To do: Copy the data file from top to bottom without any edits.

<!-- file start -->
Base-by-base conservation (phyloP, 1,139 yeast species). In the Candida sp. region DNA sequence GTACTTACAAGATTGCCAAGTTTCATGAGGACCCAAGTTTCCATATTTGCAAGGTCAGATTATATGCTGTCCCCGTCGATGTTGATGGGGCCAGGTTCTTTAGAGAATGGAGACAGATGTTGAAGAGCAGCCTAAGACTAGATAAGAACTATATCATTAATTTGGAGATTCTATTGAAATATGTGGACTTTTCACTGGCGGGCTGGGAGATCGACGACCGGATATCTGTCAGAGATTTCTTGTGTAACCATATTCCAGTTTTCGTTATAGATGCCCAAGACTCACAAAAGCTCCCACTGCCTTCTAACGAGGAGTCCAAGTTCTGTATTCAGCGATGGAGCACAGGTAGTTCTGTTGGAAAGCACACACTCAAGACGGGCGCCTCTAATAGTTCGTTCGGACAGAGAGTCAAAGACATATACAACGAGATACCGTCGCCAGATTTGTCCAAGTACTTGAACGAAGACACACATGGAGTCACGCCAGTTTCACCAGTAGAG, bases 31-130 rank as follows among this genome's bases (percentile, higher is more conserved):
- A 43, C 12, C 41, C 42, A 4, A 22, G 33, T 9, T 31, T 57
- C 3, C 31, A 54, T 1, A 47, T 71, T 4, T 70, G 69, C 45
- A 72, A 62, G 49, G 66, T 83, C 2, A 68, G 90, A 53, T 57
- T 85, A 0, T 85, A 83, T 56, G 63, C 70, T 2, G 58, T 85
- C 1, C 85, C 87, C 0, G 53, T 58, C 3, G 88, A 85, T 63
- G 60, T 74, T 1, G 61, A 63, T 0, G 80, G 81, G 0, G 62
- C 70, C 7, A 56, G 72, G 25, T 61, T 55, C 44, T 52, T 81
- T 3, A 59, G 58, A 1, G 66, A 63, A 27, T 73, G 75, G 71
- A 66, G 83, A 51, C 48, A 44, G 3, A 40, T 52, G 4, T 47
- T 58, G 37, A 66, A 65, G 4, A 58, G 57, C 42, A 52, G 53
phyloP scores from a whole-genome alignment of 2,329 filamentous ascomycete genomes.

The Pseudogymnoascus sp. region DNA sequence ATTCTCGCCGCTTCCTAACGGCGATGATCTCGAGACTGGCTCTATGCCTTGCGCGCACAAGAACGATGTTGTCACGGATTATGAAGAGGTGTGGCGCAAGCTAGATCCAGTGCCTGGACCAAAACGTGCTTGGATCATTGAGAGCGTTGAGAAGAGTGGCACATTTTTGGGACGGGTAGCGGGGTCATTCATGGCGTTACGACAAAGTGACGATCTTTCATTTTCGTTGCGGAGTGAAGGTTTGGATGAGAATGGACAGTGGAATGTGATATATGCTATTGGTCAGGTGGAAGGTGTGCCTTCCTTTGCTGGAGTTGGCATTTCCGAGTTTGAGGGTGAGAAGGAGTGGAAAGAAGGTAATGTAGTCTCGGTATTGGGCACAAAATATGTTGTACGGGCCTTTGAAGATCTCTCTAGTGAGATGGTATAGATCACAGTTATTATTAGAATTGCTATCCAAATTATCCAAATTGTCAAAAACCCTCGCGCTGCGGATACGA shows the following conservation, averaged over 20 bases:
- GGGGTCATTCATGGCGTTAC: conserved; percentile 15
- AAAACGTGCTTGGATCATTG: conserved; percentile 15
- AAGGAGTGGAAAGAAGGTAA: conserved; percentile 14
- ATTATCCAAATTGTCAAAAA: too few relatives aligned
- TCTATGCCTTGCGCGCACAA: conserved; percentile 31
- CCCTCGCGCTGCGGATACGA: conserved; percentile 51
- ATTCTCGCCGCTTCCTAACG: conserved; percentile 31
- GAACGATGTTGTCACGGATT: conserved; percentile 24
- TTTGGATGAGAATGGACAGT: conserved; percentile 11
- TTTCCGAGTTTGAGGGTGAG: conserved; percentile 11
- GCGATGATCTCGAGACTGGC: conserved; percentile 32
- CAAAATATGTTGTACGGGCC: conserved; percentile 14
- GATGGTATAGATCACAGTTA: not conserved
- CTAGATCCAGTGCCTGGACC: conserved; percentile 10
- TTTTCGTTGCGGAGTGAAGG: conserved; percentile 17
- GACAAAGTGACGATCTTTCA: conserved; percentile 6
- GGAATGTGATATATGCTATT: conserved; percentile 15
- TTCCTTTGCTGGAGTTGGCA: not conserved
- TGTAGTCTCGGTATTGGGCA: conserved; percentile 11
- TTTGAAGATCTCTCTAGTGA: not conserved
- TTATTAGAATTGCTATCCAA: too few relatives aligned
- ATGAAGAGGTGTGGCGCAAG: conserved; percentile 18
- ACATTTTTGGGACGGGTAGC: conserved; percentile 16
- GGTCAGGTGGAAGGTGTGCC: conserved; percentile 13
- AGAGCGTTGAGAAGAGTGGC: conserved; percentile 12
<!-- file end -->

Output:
Base-by-base conservation (phyloP, 1,139 yeast species). In the Candida sp. region DNA sequence GTACTTACAAGATTGCCAAGTTTCATGAGGACCCAAGTTTCCATATTTGCAAGGTCAGATTATATGCTGTCCCCGTCGATGTTGATGGGGCCAGGTTCTTTAGAGAATGGAGACAGATGTTGAAGAGCAGCCTAAGACTAGATAAGAACTATATCATTAATTTGGAGATTCTATTGAAATATGTGGACTTTTCACTGGCGGGCTGGGAGATCGACGACCGGATATCTGTCAGAGATTTCTTGTGTAACCATATTCCAGTTTTCGTTATAGATGCCCAAGACTCACAAAAGCTCCCACTGCCTTCTAACGAGGAGTCCAAGTTCTGTATTCAGCGATGGAGCACAGGTAGTTCTGTTGGAAAGCACACACTCAAGACGGGCGCCTCTAATAGTTCGTTCGGACAGAGAGTCAAAGACATATACAACGAGATACCGTCGCCAGATTTGTCCAAGTACTTGAACGAAGACACACATGGAGTCACGCCAGTTTCACCAGTAGAG, bases 31-130 rank as follows among this genome's bases (percentile, higher is more conserved):
- A 43, C 12, C 41, C 42, A 4, A 22, G 33, T 9, T 31, T 57
- C 3, C 31, A 54, T 1, A 47, T 71, T 4, T 70, G 69, C 45
- A 72, A 62, G 49, G 66, T 83, C 2, A 68, G 90, A 53, T 57
- T 85, A 0, T 85, A 83, T 56, G 63, C 70, T 2, G 58, T 85
- C 1, C 85, C 87, C 0, G 53, T 58, C 3, G 88, A 85, T 63
- G 60, T 74, T 1, G 61, A 63, T 0, G 80, G 81, G 0, G 62
- C 70, C 7, A 56, G 72, G 25, T 61, T 55, C 44, T 52, T 81
- T 3, A 59, G 58, A 1, G 66, A 63, A 27, T 73, G 75, G 71
- A 66, G 83, A 51, C 48, A 44, G 3, A 40, T 52, G 4, T 47
- T 58, G 37, A 66, A 65, G 4, A 58, G 57, C 42, A 52, G 53
phyloP scores from a whole-genome alignment of 2,329 filamentous ascomycete genomes.

The Pseudogymnoascus sp. region DNA sequence ATTCTCGCCGCTTCCTAACGGCGATGATCTCGAGACTGGCTCTATGCCTTGCGCGCACAAGAACGATGTTGTCACGGATTATGAAGAGGTGTGGCGCAAGCTAGATCCAGTGCCTGGACCAAAACGTGCTTGGATCATTGAGAGCGTTGAGAAGAGTGGCACATTTTTGGGACGGGTAGCGGGGTCATTCATGGCGTTACGACAAAGTGACGATCTTTCATTTTCGTTGCGGAGTGAAGGTTTGGATGAGAATGGACAGTGGAATGTGATATATGCTATTGGTCAGGTGGAAGGTGTGCCTTCCTTTGCTGGAGTTGGCATTTCCGAGTTTGAGGGTGAGAAGGAGTGGAAAGAAGGTAATGTAGTCTCGGTATTGGGCACAAAATATGTTGTACGGGCCTTTGAAGATCTCTCTAGTGAGATGGTATAGATCACAGTTATTATTAGAATTGCTATCCAAATTATCCAAATTGTCAAAAACCCTCGCGCTGCGGATACGA shows the following conservation, averaged over 20 bases:
- GGGGTCATTCATGGCGTTAC: conserved; percentile 15
- AAAACGTGCTTGGATCATTG: conserved; percentile 15
- AAGGAGTGGAAAGAAGGTAA: conserved; percentile 14
- ATTATCCAAATTGTCAAAAA: too few relatives aligned
- TCTATGCCTTGCGCGCACAA: conserved; percentile 31
- CCCTCGCGCTGCGGATACGA: conserved; percentile 51
- ATTCTCGCCGCTTCCTAACG: conserved; percentile 31
- GAACGATGTTGTCACGGATT: conserved; percentile 24
- TTTGGATGAGAATGGACAGT: conserved; percentile 11
- TTTCCGAGTTTGAGGGTGAG: conserved; percentile 11
- GCGATGATCTCGAGACTGGC: conserved; percentile 32
- CAAAATATGTTGTACGGGCC: conserved; percentile 14
- GATGGTATAGATCACAGTTA: not conserved
- CTAGATCCAGTGCCTGGACC: conserved; percentile 10
- TTTTCGTTGCGGAGTGAAGG: conserved; percentile 17
- GACAAAGTGACGATCTTTCA: conserved; percentile 6
- GGAATGTGATATATGCTATT: conserved; percentile 15
- TTCCTTTGCTGGAGTTGGCA: not conserved
- TGTAGTCTCGGTATTGGGCA: conserved; percentile 11
- TTTGAAGATCTCTCTAGTGA: not conserved
- TTATTAGAATTGCTATCCAA: too few relatives aligned
- ATGAAGAGGTGTGGCGCAAG: conserved; percentile 18
- ACATTTTTGGGACGGGTAGC: conserved; percentile 16
- GGTCAGGTGGAAGGTGTGCC: conserved; percentile 13
- AGAGCGTTGAGAAGAGTGGC: conserved; percentile 12